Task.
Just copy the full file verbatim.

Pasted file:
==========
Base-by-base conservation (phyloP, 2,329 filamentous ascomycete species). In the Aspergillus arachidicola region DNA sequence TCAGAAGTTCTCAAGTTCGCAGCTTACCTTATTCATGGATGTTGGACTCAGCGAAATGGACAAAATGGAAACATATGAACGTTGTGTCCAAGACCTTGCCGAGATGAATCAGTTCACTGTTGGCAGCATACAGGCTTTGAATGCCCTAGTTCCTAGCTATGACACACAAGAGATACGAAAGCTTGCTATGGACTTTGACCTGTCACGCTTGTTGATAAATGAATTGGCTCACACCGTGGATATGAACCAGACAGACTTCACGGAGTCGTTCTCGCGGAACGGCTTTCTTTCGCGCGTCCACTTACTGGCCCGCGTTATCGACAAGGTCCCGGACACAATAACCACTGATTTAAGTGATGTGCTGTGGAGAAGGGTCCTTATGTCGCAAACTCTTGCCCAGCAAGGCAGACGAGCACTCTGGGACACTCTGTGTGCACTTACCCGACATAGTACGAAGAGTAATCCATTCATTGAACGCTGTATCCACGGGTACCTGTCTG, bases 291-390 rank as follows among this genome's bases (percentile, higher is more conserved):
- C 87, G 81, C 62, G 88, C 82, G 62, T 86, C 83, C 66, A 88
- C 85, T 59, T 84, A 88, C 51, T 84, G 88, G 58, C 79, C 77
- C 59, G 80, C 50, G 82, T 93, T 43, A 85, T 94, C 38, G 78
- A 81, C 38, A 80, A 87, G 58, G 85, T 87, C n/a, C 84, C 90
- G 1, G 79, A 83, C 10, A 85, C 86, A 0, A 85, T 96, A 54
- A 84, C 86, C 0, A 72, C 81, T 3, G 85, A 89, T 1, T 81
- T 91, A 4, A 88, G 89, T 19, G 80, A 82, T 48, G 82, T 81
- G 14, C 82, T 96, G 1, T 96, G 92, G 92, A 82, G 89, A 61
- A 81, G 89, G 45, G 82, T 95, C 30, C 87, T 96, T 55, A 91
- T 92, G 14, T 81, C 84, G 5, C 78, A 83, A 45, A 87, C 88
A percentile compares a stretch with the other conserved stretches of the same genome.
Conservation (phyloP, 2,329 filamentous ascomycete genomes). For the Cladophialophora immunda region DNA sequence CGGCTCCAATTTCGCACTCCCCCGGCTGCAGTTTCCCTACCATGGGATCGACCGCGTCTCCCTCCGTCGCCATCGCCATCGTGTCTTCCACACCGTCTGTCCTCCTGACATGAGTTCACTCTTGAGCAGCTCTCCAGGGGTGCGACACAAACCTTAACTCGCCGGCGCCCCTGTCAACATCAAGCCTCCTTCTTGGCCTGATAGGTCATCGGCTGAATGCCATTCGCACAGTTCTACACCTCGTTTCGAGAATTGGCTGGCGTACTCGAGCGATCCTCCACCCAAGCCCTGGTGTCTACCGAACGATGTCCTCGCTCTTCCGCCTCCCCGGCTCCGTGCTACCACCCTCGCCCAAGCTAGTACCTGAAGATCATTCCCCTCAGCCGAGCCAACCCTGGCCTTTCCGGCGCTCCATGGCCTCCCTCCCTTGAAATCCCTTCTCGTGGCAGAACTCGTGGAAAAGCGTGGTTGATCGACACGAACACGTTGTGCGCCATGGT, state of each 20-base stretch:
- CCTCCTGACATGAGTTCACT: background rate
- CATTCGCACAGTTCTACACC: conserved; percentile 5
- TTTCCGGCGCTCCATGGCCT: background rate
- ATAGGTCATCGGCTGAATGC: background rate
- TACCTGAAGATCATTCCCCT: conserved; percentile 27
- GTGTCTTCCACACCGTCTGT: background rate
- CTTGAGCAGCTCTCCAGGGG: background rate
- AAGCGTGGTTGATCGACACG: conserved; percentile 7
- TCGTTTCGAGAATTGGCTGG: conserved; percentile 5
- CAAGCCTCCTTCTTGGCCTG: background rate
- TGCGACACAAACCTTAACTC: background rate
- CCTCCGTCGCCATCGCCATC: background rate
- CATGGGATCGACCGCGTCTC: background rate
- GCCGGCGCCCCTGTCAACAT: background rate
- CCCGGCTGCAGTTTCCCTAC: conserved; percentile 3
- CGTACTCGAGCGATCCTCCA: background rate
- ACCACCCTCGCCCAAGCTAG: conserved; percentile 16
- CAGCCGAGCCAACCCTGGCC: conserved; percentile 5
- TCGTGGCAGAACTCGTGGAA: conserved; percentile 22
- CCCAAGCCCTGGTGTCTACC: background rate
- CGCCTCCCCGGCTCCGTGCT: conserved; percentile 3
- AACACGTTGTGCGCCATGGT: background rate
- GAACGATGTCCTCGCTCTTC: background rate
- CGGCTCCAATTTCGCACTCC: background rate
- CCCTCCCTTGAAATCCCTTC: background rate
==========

Base-by-base conservation (phyloP, 2,329 filamentous ascomycete species). In the Aspergillus arachidicola region DNA sequence TCAGAAGTTCTCAAGTTCGCAGCTTACCTTATTCATGGATGTTGGACTCAGCGAAATGGACAAAATGGAAACATATGAACGTTGTGTCCAAGACCTTGCCGAGATGAATCAGTTCACTGTTGGCAGCATACAGGCTTTGAATGCCCTAGTTCCTAGCTATGACACACAAGAGATACGAAAGCTTGCTATGGACTTTGACCTGTCACGCTTGTTGATAAATGAATTGGCTCACACCGTGGATATGAACCAGACAGACTTCACGGAGTCGTTCTCGCGGAACGGCTTTCTTTCGCGCGTCCACTTACTGGCCCGCGTTATCGACAAGGTCCCGGACACAATAACCACTGATTTAAGTGATGTGCTGTGGAGAAGGGTCCTTATGTCGCAAACTCTTGCCCAGCAAGGCAGACGAGCACTCTGGGACACTCTGTGTGCACTTACCCGACATAGTACGAAGAGTAATCCATTCATTGAACGCTGTATCCACGGGTACCTGTCTG, bases 291-390 rank as follows among this genome's bases (percentile, higher is more conserved):
- C 87, G 81, C 62, G 88, C 82, G 62, T 86, C 83, C 66, A 88
- C 85, T 59, T 84, A 88, C 51, T 84, G 88, G 58, C 79, C 77
- C 59, G 80, C 50, G 82, T 93, T 43, A 85, T 94, C 38, G 78
- A 81, C 38, A 80, A 87, G 58, G 85, T 87, C n/a, C 84, C 90
- G 1, G 79, A 83, C 10, A 85, C 86, A 0, A 85, T 96, A 54
- A 84, C 86, C 0, A 72, C 81, T 3, G 85, A 89, T 1, T 81
- T 91, A 4, A 88, G 89, T 19, G 80, A 82, T 48, G 82, T 81
- G 14, C 82, T 96, G 1, T 96, G 92, G 92, A 82, G 89, A 61
- A 81, G 89, G 45, G 82, T 95, C 30, C 87, T 96, T 55, A 91
- T 92, G 14, T 81, C 84, G 5, C 78, A 83, A 45, A 87, C 88
A percentile compares a stretch with the other conserved stretches of the same genome.
Conservation (phyloP, 2,329 filamentous ascomycete genomes). For the Cladophialophora immunda region DNA sequence CGGCTCCAATTTCGCACTCCCCCGGCTGCAGTTTCCCTACCATGGGATCGACCGCGTCTCCCTCCGTCGCCATCGCCATCGTGTCTTCCACACCGTCTGTCCTCCTGACATGAGTTCACTCTTGAGCAGCTCTCCAGGGGTGCGACACAAACCTTAACTCGCCGGCGCCCCTGTCAACATCAAGCCTCCTTCTTGGCCTGATAGGTCATCGGCTGAATGCCATTCGCACAGTTCTACACCTCGTTTCGAGAATTGGCTGGCGTACTCGAGCGATCCTCCACCCAAGCCCTGGTGTCTACCGAACGATGTCCTCGCTCTTCCGCCTCCCCGGCTCCGTGCTACCACCCTCGCCCAAGCTAGTACCTGAAGATCATTCCCCTCAGCCGAGCCAACCCTGGCCTTTCCGGCGCTCCATGGCCTCCCTCCCTTGAAATCCCTTCTCGTGGCAGAACTCGTGGAAAAGCGTGGTTGATCGACACGAACACGTTGTGCGCCATGGT, state of each 20-base stretch:
- CCTCCTGACATGAGTTCACT: background rate
- CATTCGCACAGTTCTACACC: conserved; percentile 5
- TTTCCGGCGCTCCATGGCCT: background rate
- ATAGGTCATCGGCTGAATGC: background rate
- TACCTGAAGATCATTCCCCT: conserved; percentile 27
- GTGTCTTCCACACCGTCTGT: background rate
- CTTGAGCAGCTCTCCAGGGG: background rate
- AAGCGTGGTTGATCGACACG: conserved; percentile 7
- TCGTTTCGAGAATTGGCTGG: conserved; percentile 5
- CAAGCCTCCTTCTTGGCCTG: background rate
- TGCGACACAAACCTTAACTC: background rate
- CCTCCGTCGCCATCGCCATC: background rate
- CATGGGATCGACCGCGTCTC: background rate
- GCCGGCGCCCCTGTCAACAT: background rate
- CCCGGCTGCAGTTTCCCTAC: conserved; percentile 3
- CGTACTCGAGCGATCCTCCA: background rate
- ACCACCCTCGCCCAAGCTAG: conserved; percentile 16
- CAGCCGAGCCAACCCTGGCC: conserved; percentile 5
- TCGTGGCAGAACTCGTGGAA: conserved; percentile 22
- CCCAAGCCCTGGTGTCTACC: background rate
- CGCCTCCCCGGCTCCGTGCT: conserved; percentile 3
- AACACGTTGTGCGCCATGGT: background rate
- GAACGATGTCCTCGCTCTTC: background rate
- CGGCTCCAATTTCGCACTCC: background rate
- CCCTCCCTTGAAATCCCTTC: background rate